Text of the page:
There are many types of freedoms that benefit the powerful while harming the weak. Libertarians are almost always in favor of those. Regulation is needed to eliminate those harms to the weak.
Freedom House (2 links)
"Freedom is possible only in democratic political environments where governments are accountable to their own people; the rule of law prevails; and freedoms of expression, association, and belief, as well as respect for the rights of minorities and women, are guaranteed."
Freedom in the World [More...]
A respectable, non-libertarian index of freedom, and a good alternative to libertarian, neoliberal and corporatist indexes. Produced by Freedom House. Based on 10 political rights questions and 15 civil liberties questions.
Freedom is More Than Small Government [More...]
"My point simply is to suggest that there tends to be a myopia among conservatives and libertarians that is quick to condemn governmental curtailments of individual liberty, while failing to appreciate or even acknowledge expansions of personal freedom and many other things that have enormously improved our lives over those of our parents and grandparents, not to mention those in the distant past."
Freedom, lockdown, and COVID-19 [More...]
"... you can’t force someone to do what they are unfree to do... People who are more-or-less confined to their homes can’t easily be forced to work in workplaces that expose them to the threat of COVID-19... even under lockdown many workers, such as health workers and bus drivers are effectively so forced..."
Hohfeld’s typology of rights (8 links)
Wesley Newcomb Hohfeld created the standard legal classification of right, duty, privilege, no-right, power, liability, immunity and disability in his 1913 article Some Fundamental Legal Conceptions as Applied in Judicial Reasoning. (Privilege means liberty.) Libertarians (and lay people in general) are usually ignorant of these important definitions. The most important of these observations is that rights have correlative duties for others and a duty is the opposite of a liberty. Your rights destroy liberties of others.
Independence, Propertylessness, and Basic Income: A Theory of Freedom as the Power to Say No (book, online)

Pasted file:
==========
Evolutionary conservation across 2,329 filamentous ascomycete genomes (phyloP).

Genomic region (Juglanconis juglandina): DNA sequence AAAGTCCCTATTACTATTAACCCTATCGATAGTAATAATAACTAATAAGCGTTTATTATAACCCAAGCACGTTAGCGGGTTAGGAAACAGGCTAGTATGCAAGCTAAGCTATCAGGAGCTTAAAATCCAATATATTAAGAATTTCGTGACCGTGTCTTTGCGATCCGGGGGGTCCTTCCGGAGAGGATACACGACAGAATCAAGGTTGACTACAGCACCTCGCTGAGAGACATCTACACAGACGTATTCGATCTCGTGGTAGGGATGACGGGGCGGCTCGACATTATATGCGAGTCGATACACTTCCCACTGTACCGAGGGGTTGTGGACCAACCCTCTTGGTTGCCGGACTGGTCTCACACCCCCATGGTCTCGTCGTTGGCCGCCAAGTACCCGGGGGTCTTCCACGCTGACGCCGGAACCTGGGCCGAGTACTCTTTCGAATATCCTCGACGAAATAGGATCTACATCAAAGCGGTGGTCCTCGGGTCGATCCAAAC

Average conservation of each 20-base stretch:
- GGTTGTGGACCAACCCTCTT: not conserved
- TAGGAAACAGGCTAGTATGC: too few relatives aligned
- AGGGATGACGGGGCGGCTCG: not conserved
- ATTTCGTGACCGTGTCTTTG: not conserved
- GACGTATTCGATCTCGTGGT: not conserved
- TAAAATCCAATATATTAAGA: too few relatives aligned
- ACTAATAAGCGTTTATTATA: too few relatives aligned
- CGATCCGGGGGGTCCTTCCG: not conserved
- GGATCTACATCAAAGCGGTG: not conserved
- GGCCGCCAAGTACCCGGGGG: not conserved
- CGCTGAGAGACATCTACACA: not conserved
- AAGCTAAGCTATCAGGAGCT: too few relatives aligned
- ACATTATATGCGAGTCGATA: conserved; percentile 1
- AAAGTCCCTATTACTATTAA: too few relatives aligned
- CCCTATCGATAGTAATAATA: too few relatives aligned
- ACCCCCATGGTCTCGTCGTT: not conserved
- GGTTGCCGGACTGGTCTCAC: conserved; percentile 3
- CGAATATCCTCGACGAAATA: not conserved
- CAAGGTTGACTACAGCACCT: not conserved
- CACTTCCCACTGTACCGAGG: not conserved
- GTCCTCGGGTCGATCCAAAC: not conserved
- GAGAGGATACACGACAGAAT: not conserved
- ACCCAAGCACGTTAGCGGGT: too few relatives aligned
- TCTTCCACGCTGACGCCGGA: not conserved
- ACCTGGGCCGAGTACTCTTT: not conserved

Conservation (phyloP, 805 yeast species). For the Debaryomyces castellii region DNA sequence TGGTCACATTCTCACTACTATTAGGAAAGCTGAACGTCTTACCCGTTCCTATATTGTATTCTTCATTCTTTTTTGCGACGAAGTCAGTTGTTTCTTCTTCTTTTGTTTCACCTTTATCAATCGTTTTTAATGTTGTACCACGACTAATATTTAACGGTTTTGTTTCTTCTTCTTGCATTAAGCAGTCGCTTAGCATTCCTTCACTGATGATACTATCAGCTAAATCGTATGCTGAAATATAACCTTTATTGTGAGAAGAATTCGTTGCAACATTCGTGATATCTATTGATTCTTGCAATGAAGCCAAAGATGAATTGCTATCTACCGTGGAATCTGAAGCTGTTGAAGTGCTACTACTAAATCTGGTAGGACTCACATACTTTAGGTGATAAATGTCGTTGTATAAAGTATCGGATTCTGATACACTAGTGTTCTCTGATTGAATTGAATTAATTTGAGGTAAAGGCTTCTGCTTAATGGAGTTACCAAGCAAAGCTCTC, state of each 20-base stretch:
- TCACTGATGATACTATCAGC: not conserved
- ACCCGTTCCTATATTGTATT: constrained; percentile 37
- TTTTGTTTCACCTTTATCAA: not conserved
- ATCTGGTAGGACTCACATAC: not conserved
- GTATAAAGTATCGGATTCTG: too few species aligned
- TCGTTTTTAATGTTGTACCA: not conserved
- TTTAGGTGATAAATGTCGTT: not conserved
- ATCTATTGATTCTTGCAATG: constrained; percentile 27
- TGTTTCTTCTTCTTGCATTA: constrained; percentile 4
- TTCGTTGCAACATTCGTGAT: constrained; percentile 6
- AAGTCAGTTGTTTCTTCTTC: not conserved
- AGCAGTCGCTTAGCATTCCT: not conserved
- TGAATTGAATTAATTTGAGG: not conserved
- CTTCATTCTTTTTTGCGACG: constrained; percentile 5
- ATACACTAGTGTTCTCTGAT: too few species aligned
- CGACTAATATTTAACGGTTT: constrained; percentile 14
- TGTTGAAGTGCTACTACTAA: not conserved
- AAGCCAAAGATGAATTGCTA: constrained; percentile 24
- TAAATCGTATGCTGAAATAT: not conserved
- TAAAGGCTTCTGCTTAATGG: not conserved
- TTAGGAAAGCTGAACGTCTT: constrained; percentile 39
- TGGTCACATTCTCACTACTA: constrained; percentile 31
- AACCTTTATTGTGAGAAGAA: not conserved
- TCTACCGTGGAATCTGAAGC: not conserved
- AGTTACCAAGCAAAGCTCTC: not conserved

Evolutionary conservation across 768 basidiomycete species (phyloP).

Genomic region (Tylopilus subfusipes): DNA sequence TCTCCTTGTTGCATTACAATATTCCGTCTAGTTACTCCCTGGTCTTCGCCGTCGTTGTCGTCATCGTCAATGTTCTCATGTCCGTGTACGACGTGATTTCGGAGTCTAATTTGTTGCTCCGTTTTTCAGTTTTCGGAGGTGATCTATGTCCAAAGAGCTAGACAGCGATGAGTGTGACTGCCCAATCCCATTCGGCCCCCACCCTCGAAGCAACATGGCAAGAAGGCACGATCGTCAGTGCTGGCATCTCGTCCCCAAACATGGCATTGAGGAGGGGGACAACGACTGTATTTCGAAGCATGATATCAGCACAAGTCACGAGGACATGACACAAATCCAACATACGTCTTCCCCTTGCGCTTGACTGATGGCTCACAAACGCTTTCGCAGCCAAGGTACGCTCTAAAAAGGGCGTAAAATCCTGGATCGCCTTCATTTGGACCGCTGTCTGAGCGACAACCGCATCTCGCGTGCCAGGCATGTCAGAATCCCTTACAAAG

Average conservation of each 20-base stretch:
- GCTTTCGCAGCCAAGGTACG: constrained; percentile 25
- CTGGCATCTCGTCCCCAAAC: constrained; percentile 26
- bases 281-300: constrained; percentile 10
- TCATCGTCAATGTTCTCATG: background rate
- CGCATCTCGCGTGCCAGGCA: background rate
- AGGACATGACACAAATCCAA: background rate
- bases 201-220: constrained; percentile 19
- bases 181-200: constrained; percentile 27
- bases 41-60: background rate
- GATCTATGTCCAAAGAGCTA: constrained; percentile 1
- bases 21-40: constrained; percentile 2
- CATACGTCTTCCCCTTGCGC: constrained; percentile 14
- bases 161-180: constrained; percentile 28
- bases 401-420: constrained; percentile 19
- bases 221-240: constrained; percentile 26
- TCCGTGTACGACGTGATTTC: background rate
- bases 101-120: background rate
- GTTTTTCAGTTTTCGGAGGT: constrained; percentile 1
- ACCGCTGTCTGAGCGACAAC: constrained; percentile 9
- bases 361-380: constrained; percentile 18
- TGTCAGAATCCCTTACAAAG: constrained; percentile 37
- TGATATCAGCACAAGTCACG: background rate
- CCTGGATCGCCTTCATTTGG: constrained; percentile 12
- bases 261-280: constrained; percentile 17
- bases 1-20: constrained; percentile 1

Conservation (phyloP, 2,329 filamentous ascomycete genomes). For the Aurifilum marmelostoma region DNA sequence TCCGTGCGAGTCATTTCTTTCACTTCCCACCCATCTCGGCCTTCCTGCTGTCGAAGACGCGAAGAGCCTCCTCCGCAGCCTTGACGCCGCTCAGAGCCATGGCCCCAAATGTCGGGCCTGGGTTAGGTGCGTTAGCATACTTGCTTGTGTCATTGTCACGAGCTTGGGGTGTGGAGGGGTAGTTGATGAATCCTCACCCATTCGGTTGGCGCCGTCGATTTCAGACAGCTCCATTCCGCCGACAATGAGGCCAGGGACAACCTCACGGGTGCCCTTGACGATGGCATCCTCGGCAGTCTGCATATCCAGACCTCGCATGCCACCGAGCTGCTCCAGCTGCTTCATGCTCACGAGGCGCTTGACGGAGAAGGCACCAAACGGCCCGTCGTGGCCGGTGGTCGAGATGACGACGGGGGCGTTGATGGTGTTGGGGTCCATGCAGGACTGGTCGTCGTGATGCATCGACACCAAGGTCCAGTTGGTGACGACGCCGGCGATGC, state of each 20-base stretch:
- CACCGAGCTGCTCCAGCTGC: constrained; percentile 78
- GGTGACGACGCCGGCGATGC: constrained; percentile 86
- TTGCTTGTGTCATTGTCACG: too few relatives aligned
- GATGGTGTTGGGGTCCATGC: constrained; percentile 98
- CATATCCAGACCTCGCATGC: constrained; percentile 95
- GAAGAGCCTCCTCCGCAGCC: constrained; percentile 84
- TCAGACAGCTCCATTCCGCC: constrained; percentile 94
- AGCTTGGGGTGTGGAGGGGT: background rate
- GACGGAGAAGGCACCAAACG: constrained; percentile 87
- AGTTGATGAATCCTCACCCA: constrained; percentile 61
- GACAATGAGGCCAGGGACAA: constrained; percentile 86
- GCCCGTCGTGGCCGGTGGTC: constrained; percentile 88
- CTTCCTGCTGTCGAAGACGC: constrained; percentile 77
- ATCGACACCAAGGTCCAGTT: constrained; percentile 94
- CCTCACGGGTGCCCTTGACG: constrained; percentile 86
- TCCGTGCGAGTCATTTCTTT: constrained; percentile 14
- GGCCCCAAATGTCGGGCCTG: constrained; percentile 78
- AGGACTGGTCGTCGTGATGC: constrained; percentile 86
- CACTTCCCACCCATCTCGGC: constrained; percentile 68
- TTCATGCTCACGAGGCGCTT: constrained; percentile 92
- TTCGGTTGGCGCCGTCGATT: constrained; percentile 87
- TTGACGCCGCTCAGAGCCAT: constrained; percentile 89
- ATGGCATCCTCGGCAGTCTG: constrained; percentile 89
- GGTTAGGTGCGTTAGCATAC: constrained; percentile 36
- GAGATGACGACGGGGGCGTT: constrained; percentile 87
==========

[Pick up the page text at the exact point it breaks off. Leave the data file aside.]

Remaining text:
"[A] new theory of Freedom [...] freedom as the power to say no... It shows that most societies today put the poor in situations in which they lack this crucial freedom, making them vulnerable to poverty, exploitation, and injustice despite other policies in place to help them. People who have no other option but to work for someone else to meet their basic needs are effectively forced laborers and are fundamentally unfree."
Inequality Against Freedom [More...]
"What don’t go together – in the real world – are inequality and freedom. So-called right-libertarians therefore have a choice: you can be shills for the rich, or genuine supporters of freedom – but you can’t be both."
Laissez Faire (19 links)
Laissez faire is a hypocritical propaganda term: it is government that creates a capitalist environment, advantaging capitalists over others. Unregulated Market is a more honest term. History shows pretty clearly that unregulated, unfettered capitalism is a brutal environment where wealth accumulates in the hands of an elite leaving most people in poverty, deeply vulnerable to the inevitable economic shocks that follow.
Liberty Upsets Patterns (1 link)
A saying of Robert Nozick. Who happens never to define liberty. But property is a pattern, and real liberty would not observe it. Patterns of liberty are also upset when people have the liberty to politically organize. But this is really a tautology: patterns only exist because liberty is restrained.
Private Limitations Of Liberty (26 links)
Libertarians like to claim only government limits liberty. But that's not what people experience. First world government is actually a minor source of repression and loss of liberties. Private organizations, particularly business, employers and the workplace are the major sources of repression and limitations of liberty that we experience most frequently and heavily. For example, all lynching was private. See also: Corporate Threats to Liberty.
Private Property Is Not The Only Liberty (3 links)
Many libertarians root all rights and freedoms in self-ownership and other property rights. The few who recognize other rights consider them trumped by even the slightest association with property. Property uber alles!
Property Is Theft (3 links)
All property reduces the liberty of all other people by threatening violence for use of the property. Violent confiscation of liberty is a theft of liberty. This is true of other types of rights as well.